Consulting can be a pathway to success for many people who have experience in the corporate world. However, it’s not a guaranteed winning move. Many people fail to understand how competitive the world of independent consulting is. In order to really make a go of it, it’s important to be prepared for the move from the corporate world to the consulting one.
One of the biggest problems for newcomers to the consulting world is the lack of identity. To put it simply, not enough people understand what it is that they do. Consultants tend to be people who worked their way up through several levels of the corporate world. The problem can be that they have so much experience in so many areas that no one thinks of them as the person who does X or Y. They just see them as a knowledgeable figure. The problem becomes one of self-definition. Successful consultants are those who can craft a firm, clear pitch for themselves.
Even successful consultants tend to admit that their first year or so was rocky. It can take time for consultants to learn how to brand themselves. Sometimes, they’re over-confident about referrals. While former colleagues can be a great source for new work, it’s important to have a pitch down pat, even for them. They must be able to justify bringing a new consultant into the picture. An understanding of mission and branding is very important in landing new clients.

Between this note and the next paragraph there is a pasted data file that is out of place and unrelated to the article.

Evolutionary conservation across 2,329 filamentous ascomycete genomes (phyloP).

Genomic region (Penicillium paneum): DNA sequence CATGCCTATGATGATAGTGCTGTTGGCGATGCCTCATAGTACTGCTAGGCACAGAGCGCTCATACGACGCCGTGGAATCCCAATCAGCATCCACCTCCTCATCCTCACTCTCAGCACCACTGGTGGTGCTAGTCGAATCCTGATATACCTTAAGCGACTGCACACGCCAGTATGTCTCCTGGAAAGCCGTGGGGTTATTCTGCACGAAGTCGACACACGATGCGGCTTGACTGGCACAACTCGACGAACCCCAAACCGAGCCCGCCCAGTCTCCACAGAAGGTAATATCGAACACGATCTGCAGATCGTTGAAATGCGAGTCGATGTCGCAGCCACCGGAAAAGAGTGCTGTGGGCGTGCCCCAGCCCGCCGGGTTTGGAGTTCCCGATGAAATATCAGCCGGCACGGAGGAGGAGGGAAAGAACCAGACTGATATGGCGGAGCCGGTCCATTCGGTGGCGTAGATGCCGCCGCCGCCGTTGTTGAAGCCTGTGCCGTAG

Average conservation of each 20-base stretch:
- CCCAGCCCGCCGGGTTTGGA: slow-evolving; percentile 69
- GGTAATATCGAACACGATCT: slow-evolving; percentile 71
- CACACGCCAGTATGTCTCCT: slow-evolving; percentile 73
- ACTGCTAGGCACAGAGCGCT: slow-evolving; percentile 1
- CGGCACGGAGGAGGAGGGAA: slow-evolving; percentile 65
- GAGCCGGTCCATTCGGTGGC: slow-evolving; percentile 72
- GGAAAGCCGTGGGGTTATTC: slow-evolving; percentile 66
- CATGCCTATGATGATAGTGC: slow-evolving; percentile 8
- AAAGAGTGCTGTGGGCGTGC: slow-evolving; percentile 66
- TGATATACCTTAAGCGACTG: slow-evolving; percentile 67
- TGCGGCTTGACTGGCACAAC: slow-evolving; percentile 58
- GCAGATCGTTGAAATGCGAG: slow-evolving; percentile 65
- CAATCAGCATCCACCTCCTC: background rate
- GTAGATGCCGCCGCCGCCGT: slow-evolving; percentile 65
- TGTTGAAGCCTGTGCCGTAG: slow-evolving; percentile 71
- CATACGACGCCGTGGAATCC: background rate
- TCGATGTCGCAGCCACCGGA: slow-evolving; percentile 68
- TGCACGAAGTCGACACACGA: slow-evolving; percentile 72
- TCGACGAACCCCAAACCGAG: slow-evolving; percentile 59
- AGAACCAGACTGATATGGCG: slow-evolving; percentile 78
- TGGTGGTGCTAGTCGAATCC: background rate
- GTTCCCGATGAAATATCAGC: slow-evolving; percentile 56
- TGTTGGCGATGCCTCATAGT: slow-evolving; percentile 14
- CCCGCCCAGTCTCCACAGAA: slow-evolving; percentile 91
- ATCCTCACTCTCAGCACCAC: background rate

The market for consultants is crowded. There are almost 700,000 consultants in the US. That’s not including people who do similar work but brand themselves as business coaches. What’s more, it’s competitive out there. Over 80% of consulting practices fold before they enter year five of their existence. That’s much higher than the 50% failure rate for new businesses generally.
Now, it’s possible that some of this difference is due to people leaving the workforce altogether. Consulting is often a post-retirement career. Consultants are people who are used to being successful. That’s why they have so much to give. But their skillset must be easily understood. It’s a good idea to run a pitch past laypeople, like family members, to ensure that it’s totally clear. Clarity of purpose is key in consulting.